Despite its ropey appearance the Tamron appears to be in good working order with a slinky smooth focus and aperture adjustment. Tamron Adaptalls were well constructed. The Sigma has a slightly sticky aperture ring. It all works, but you feel that it might not continue without some attention.
I did a few tests in the street using a tripod when the Tamron did not shine at all, pretty soft down the edges, while the Sigma appeared to do better than the kit 16-50 Sony zoom. I therefore took the Sigma out for a proper trial today.
The results are a bit mixed. It seems to be prone to CA, although not excessively so, and, more worryingly, it is slightly soft down one side. Otherwise it produces nice clean, colour neutral but contrasty images that look a deal better than those produced by the kit zoom. I had considered using it in preference to my "Standard" Pentax K 28mm f3.5, but that lens produces images that are genuinely sharp from corner to corner on the crop sensor, so it will probably retain its place on the camera.
It has to be born in mind that these older lenses may have had a hard life, so, in addition to sample variation, maltreatment over the years may have caused a bit of damage. Tamrons are normally pretty sound, I suspect that mine is not representative of the breed!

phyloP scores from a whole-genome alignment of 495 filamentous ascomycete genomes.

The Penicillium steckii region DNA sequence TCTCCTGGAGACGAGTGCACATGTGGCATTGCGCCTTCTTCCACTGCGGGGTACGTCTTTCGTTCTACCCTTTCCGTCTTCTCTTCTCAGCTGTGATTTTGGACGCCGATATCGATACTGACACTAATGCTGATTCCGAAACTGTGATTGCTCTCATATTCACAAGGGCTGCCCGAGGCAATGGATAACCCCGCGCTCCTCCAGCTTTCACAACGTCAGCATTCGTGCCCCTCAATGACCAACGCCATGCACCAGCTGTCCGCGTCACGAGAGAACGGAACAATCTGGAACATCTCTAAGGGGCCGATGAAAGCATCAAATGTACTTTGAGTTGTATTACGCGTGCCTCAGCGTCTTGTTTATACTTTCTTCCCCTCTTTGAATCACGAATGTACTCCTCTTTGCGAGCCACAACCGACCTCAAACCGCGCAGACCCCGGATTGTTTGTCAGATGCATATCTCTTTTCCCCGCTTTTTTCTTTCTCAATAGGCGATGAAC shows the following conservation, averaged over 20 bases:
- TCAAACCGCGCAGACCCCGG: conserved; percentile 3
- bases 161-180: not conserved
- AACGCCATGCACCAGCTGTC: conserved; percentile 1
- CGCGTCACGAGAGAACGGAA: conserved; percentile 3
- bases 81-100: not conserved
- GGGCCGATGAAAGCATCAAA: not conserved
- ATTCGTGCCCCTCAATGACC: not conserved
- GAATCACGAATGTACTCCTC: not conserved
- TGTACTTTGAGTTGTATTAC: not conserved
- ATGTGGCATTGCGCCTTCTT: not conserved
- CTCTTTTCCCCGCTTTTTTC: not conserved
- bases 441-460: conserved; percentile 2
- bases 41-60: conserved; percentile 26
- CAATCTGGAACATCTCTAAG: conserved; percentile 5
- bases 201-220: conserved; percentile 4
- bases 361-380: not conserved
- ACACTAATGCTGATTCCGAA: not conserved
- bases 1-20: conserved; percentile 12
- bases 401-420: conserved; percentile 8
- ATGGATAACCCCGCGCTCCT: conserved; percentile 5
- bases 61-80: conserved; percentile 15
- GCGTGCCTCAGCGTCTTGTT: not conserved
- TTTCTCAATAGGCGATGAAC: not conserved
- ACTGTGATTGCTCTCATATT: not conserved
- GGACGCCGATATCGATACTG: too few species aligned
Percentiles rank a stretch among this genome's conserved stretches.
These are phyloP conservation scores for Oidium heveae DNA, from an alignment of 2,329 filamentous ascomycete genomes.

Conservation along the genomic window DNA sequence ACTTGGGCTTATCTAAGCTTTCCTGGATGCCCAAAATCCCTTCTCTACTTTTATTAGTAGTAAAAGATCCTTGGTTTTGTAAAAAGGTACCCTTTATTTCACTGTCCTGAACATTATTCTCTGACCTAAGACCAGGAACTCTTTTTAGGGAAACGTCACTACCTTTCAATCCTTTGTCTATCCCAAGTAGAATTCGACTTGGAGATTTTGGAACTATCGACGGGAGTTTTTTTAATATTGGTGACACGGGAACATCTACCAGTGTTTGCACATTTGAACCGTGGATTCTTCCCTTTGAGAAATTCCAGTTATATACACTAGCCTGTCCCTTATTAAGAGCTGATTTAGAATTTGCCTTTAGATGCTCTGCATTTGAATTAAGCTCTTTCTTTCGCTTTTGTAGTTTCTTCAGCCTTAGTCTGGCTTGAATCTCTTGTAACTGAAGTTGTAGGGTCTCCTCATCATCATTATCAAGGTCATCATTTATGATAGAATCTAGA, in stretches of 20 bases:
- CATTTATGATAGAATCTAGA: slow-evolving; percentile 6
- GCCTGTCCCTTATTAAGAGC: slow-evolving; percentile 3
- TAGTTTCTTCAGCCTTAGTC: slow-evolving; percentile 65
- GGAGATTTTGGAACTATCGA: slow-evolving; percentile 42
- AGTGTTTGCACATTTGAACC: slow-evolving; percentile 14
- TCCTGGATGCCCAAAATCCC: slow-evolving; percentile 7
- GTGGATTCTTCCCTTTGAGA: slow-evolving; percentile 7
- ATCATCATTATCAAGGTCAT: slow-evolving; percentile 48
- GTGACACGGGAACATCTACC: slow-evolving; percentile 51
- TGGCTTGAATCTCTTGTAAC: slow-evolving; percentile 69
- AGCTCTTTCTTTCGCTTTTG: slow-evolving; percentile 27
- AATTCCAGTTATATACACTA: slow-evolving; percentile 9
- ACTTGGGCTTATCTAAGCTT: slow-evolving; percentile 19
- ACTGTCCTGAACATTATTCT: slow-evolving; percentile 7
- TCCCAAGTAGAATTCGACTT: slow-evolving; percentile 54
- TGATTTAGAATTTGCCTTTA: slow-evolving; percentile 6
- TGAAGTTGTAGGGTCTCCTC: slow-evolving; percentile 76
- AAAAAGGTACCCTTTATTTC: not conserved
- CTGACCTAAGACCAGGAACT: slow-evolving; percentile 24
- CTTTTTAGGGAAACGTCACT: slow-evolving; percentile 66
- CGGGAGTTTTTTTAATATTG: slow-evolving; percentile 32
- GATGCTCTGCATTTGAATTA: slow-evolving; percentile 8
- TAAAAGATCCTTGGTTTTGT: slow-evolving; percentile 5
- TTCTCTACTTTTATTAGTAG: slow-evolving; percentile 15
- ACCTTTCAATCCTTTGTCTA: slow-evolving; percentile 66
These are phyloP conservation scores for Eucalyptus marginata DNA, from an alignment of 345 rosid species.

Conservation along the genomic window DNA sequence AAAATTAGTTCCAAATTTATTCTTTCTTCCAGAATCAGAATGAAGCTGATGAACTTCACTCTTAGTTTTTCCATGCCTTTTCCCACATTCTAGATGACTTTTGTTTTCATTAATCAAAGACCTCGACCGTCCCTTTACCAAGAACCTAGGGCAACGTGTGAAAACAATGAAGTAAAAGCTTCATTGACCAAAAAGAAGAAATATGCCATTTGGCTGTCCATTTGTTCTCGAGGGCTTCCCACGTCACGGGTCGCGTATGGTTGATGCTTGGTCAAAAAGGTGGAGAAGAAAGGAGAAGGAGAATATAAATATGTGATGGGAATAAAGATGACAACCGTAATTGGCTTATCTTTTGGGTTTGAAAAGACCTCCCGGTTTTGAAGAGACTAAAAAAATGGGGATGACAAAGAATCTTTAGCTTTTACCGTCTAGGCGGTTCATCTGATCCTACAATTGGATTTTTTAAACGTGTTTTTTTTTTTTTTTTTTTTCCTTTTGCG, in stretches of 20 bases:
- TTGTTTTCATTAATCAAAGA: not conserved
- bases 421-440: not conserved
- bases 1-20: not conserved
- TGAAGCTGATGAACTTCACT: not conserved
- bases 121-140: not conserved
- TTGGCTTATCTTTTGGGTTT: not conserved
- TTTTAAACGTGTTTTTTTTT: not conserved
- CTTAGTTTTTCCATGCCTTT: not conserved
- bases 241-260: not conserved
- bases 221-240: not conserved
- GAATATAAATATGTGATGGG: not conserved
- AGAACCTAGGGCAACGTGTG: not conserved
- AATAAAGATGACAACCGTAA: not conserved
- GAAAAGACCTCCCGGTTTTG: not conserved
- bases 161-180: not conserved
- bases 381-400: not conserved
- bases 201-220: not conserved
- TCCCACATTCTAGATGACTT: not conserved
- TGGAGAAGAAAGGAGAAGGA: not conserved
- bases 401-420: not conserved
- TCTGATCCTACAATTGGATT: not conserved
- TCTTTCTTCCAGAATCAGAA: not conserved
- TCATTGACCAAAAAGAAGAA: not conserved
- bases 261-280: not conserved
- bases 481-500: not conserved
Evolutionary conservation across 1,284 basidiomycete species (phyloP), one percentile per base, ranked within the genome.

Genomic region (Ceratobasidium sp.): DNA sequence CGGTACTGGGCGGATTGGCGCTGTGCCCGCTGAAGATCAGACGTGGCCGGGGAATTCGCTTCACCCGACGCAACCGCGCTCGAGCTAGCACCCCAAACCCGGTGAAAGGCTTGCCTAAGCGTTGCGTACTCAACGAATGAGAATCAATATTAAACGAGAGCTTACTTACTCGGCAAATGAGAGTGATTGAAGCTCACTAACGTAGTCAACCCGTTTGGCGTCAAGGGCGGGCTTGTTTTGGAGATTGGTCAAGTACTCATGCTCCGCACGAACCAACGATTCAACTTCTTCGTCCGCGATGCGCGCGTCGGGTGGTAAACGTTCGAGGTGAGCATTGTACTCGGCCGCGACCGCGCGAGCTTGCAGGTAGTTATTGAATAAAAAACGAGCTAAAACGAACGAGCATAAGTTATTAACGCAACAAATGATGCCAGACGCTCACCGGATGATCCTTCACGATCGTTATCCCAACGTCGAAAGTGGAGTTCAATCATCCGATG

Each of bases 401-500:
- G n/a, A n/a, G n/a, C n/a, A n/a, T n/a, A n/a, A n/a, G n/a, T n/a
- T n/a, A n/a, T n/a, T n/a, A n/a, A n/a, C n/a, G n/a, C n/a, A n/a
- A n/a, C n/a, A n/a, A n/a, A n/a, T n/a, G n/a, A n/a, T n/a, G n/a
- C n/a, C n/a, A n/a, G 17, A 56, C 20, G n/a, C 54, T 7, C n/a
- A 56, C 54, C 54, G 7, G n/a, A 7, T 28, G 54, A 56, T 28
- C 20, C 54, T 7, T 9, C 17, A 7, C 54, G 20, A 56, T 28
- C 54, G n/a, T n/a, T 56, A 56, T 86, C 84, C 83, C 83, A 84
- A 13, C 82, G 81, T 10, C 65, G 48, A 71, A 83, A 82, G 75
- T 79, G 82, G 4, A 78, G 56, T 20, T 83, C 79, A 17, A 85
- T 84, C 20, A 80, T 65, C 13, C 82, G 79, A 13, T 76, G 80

Sigma 24mm f2.8 Super Wide II at f8
Click for a bigger image. No problems with sharpness here, but a touch of CA on the right hand edge of the actual pixels crop. To put this into perpective, it's easily removed in LR, and I've seen similar results from a Canon L zoom. If you can source a good one, without misalignment issues, the Sigma could be a wise buy.
The Malmaison Hotel in Newcastle is located within an old co-operative society warehouse that is a listed building. It was one of the first ferro concrete constructions within the UK, and was built to the designs of a French engineer, who pioneered the technique, between 1900 and 1902.
Sony NEX 6